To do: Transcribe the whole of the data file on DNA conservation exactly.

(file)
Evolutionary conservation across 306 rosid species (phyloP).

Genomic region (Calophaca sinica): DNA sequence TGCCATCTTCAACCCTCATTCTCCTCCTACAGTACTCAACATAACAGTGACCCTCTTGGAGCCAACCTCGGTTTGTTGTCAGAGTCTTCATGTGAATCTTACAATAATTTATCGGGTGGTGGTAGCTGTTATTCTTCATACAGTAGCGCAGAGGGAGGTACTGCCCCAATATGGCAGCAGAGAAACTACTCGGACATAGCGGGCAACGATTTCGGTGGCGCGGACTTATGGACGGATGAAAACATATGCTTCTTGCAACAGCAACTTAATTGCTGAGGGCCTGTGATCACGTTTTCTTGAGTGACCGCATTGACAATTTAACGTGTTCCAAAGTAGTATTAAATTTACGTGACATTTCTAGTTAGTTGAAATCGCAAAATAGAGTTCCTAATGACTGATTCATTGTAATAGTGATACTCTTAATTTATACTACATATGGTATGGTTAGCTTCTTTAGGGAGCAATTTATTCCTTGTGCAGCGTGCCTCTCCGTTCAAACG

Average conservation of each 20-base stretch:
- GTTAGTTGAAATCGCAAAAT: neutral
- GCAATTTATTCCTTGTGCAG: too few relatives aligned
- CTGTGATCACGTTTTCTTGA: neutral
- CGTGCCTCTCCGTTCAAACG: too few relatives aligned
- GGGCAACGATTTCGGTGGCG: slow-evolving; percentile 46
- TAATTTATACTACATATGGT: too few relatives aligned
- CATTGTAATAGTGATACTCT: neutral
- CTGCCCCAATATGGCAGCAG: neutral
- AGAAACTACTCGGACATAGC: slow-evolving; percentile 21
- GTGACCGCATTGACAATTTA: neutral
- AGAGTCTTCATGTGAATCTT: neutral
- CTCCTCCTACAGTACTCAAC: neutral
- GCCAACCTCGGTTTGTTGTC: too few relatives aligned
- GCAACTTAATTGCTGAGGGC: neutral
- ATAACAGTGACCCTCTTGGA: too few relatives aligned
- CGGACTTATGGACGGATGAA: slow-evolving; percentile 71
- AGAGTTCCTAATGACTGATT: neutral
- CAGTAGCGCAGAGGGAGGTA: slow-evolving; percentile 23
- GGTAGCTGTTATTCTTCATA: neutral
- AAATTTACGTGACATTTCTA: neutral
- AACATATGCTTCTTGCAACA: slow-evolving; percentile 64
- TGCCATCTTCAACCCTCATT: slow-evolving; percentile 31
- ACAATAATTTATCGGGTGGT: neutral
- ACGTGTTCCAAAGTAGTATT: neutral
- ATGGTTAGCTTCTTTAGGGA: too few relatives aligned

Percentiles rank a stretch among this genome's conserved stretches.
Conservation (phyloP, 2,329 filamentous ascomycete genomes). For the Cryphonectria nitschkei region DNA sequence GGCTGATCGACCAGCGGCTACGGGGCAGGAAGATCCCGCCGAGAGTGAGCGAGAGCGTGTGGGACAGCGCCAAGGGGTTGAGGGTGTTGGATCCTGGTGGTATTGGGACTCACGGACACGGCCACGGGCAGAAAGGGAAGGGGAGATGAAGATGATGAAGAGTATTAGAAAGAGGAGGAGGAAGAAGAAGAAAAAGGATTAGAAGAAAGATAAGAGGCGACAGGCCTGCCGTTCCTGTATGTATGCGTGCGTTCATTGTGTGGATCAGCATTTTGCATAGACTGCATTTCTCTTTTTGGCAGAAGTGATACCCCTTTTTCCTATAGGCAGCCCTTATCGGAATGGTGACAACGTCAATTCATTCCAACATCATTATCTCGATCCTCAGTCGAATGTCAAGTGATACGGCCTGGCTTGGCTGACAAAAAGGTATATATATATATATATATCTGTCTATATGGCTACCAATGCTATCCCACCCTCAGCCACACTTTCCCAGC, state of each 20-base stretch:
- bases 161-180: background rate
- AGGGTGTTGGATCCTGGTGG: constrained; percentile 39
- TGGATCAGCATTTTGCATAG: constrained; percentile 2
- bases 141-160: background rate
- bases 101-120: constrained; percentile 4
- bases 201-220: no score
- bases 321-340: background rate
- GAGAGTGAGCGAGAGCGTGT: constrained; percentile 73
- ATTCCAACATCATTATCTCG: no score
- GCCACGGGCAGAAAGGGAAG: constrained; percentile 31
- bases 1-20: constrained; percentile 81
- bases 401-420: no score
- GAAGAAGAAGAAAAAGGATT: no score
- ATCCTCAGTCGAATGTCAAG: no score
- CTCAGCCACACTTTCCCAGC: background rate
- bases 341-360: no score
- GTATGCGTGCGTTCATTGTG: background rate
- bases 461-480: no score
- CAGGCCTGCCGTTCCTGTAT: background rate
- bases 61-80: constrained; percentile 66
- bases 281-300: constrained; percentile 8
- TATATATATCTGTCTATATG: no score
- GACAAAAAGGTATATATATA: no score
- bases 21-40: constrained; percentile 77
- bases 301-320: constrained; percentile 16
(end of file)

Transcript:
Evolutionary conservation across 306 rosid species (phyloP).

Genomic region (Calophaca sinica): DNA sequence TGCCATCTTCAACCCTCATTCTCCTCCTACAGTACTCAACATAACAGTGACCCTCTTGGAGCCAACCTCGGTTTGTTGTCAGAGTCTTCATGTGAATCTTACAATAATTTATCGGGTGGTGGTAGCTGTTATTCTTCATACAGTAGCGCAGAGGGAGGTACTGCCCCAATATGGCAGCAGAGAAACTACTCGGACATAGCGGGCAACGATTTCGGTGGCGCGGACTTATGGACGGATGAAAACATATGCTTCTTGCAACAGCAACTTAATTGCTGAGGGCCTGTGATCACGTTTTCTTGAGTGACCGCATTGACAATTTAACGTGTTCCAAAGTAGTATTAAATTTACGTGACATTTCTAGTTAGTTGAAATCGCAAAATAGAGTTCCTAATGACTGATTCATTGTAATAGTGATACTCTTAATTTATACTACATATGGTATGGTTAGCTTCTTTAGGGAGCAATTTATTCCTTGTGCAGCGTGCCTCTCCGTTCAAACG

Average conservation of each 20-base stretch:
- GTTAGTTGAAATCGCAAAAT: neutral
- GCAATTTATTCCTTGTGCAG: too few relatives aligned
- CTGTGATCACGTTTTCTTGA: neutral
- CGTGCCTCTCCGTTCAAACG: too few relatives aligned
- GGGCAACGATTTCGGTGGCG: slow-evolving; percentile 46
- TAATTTATACTACATATGGT: too few relatives aligned
- CATTGTAATAGTGATACTCT: neutral
- CTGCCCCAATATGGCAGCAG: neutral
- AGAAACTACTCGGACATAGC: slow-evolving; percentile 21
- GTGACCGCATTGACAATTTA: neutral
- AGAGTCTTCATGTGAATCTT: neutral
- CTCCTCCTACAGTACTCAAC: neutral
- GCCAACCTCGGTTTGTTGTC: too few relatives aligned
- GCAACTTAATTGCTGAGGGC: neutral
- ATAACAGTGACCCTCTTGGA: too few relatives aligned
- CGGACTTATGGACGGATGAA: slow-evolving; percentile 71
- AGAGTTCCTAATGACTGATT: neutral
- CAGTAGCGCAGAGGGAGGTA: slow-evolving; percentile 23
- GGTAGCTGTTATTCTTCATA: neutral
- AAATTTACGTGACATTTCTA: neutral
- AACATATGCTTCTTGCAACA: slow-evolving; percentile 64
- TGCCATCTTCAACCCTCATT: slow-evolving; percentile 31
- ACAATAATTTATCGGGTGGT: neutral
- ACGTGTTCCAAAGTAGTATT: neutral
- ATGGTTAGCTTCTTTAGGGA: too few relatives aligned

Percentiles rank a stretch among this genome's conserved stretches.
Conservation (phyloP, 2,329 filamentous ascomycete genomes). For the Cryphonectria nitschkei region DNA sequence GGCTGATCGACCAGCGGCTACGGGGCAGGAAGATCCCGCCGAGAGTGAGCGAGAGCGTGTGGGACAGCGCCAAGGGGTTGAGGGTGTTGGATCCTGGTGGTATTGGGACTCACGGACACGGCCACGGGCAGAAAGGGAAGGGGAGATGAAGATGATGAAGAGTATTAGAAAGAGGAGGAGGAAGAAGAAGAAAAAGGATTAGAAGAAAGATAAGAGGCGACAGGCCTGCCGTTCCTGTATGTATGCGTGCGTTCATTGTGTGGATCAGCATTTTGCATAGACTGCATTTCTCTTTTTGGCAGAAGTGATACCCCTTTTTCCTATAGGCAGCCCTTATCGGAATGGTGACAACGTCAATTCATTCCAACATCATTATCTCGATCCTCAGTCGAATGTCAAGTGATACGGCCTGGCTTGGCTGACAAAAAGGTATATATATATATATATATCTGTCTATATGGCTACCAATGCTATCCCACCCTCAGCCACACTTTCCCAGC, state of each 20-base stretch:
- bases 161-180: background rate
- AGGGTGTTGGATCCTGGTGG: constrained; percentile 39
- TGGATCAGCATTTTGCATAG: constrained; percentile 2
- bases 141-160: background rate
- bases 101-120: constrained; percentile 4
- bases 201-220: no score
- bases 321-340: background rate
- GAGAGTGAGCGAGAGCGTGT: constrained; percentile 73
- ATTCCAACATCATTATCTCG: no score
- GCCACGGGCAGAAAGGGAAG: constrained; percentile 31
- bases 1-20: constrained; percentile 81
- bases 401-420: no score
- GAAGAAGAAGAAAAAGGATT: no score
- ATCCTCAGTCGAATGTCAAG: no score
- CTCAGCCACACTTTCCCAGC: background rate
- bases 341-360: no score
- GTATGCGTGCGTTCATTGTG: background rate
- bases 461-480: no score
- CAGGCCTGCCGTTCCTGTAT: background rate
- bases 61-80: constrained; percentile 66
- bases 281-300: constrained; percentile 8
- TATATATATCTGTCTATATG: no score
- GACAAAAAGGTATATATATA: no score
- bases 21-40: constrained; percentile 77
- bases 301-320: constrained; percentile 16